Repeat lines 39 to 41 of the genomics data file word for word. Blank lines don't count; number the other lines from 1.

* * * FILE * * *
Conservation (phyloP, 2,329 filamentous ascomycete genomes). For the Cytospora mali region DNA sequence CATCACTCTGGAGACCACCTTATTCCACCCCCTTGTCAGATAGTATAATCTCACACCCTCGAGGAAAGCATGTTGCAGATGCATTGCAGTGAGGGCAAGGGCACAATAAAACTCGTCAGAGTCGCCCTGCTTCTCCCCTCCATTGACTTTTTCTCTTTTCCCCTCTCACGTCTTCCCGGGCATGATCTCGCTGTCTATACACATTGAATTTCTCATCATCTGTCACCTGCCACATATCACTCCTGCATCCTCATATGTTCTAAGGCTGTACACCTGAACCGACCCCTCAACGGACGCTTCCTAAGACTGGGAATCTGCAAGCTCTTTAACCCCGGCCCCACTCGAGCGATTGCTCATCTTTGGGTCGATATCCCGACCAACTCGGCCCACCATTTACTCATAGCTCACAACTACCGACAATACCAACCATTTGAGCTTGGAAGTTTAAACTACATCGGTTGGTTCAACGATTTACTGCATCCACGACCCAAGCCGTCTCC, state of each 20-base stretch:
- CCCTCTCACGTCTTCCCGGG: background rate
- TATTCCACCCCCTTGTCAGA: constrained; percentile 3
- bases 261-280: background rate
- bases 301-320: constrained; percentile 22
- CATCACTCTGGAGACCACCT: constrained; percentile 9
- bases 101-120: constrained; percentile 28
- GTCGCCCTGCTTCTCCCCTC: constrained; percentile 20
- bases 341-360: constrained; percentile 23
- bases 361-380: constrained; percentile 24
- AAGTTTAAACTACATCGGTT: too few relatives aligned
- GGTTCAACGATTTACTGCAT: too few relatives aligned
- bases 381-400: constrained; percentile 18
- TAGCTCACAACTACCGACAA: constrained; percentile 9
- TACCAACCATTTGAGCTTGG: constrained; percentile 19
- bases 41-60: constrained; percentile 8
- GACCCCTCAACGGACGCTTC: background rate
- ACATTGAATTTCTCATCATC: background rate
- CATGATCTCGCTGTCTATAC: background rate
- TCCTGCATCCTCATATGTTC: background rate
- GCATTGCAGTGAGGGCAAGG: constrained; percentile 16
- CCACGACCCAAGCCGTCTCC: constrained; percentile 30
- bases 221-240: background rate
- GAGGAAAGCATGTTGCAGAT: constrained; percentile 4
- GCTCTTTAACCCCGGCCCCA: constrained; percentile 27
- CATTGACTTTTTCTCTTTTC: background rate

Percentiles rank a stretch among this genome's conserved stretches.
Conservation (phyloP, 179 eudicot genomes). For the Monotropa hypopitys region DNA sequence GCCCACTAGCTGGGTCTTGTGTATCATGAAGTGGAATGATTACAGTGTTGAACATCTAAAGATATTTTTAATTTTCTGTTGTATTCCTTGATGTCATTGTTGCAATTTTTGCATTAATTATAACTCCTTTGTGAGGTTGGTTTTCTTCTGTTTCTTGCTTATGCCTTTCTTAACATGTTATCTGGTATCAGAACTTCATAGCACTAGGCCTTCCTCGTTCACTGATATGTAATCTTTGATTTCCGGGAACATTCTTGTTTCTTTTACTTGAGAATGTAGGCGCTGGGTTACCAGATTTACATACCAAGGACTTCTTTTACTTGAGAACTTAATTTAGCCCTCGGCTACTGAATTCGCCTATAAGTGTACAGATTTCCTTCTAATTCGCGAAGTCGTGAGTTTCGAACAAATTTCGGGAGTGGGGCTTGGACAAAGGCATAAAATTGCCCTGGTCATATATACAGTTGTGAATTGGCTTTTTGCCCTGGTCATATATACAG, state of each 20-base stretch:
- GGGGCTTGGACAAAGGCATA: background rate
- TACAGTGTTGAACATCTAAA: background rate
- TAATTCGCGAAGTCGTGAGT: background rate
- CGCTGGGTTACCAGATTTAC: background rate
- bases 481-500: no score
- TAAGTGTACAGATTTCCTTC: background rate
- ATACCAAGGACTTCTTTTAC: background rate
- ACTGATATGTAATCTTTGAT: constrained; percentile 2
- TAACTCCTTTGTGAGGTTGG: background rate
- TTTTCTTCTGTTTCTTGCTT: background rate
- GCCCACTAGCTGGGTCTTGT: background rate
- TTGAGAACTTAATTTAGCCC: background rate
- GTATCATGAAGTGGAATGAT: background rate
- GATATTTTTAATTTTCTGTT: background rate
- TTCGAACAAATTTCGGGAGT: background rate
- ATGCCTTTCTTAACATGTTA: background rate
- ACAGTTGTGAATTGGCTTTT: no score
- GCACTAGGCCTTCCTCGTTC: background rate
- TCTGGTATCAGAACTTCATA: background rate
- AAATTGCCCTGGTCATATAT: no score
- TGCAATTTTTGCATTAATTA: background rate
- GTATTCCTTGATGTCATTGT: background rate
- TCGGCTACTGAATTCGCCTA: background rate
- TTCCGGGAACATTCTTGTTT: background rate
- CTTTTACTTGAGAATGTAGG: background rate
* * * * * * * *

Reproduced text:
- GCCCACTAGCTGGGTCTTGT: background rate
- TTGAGAACTTAATTTAGCCC: background rate
- GTATCATGAAGTGGAATGAT: background rate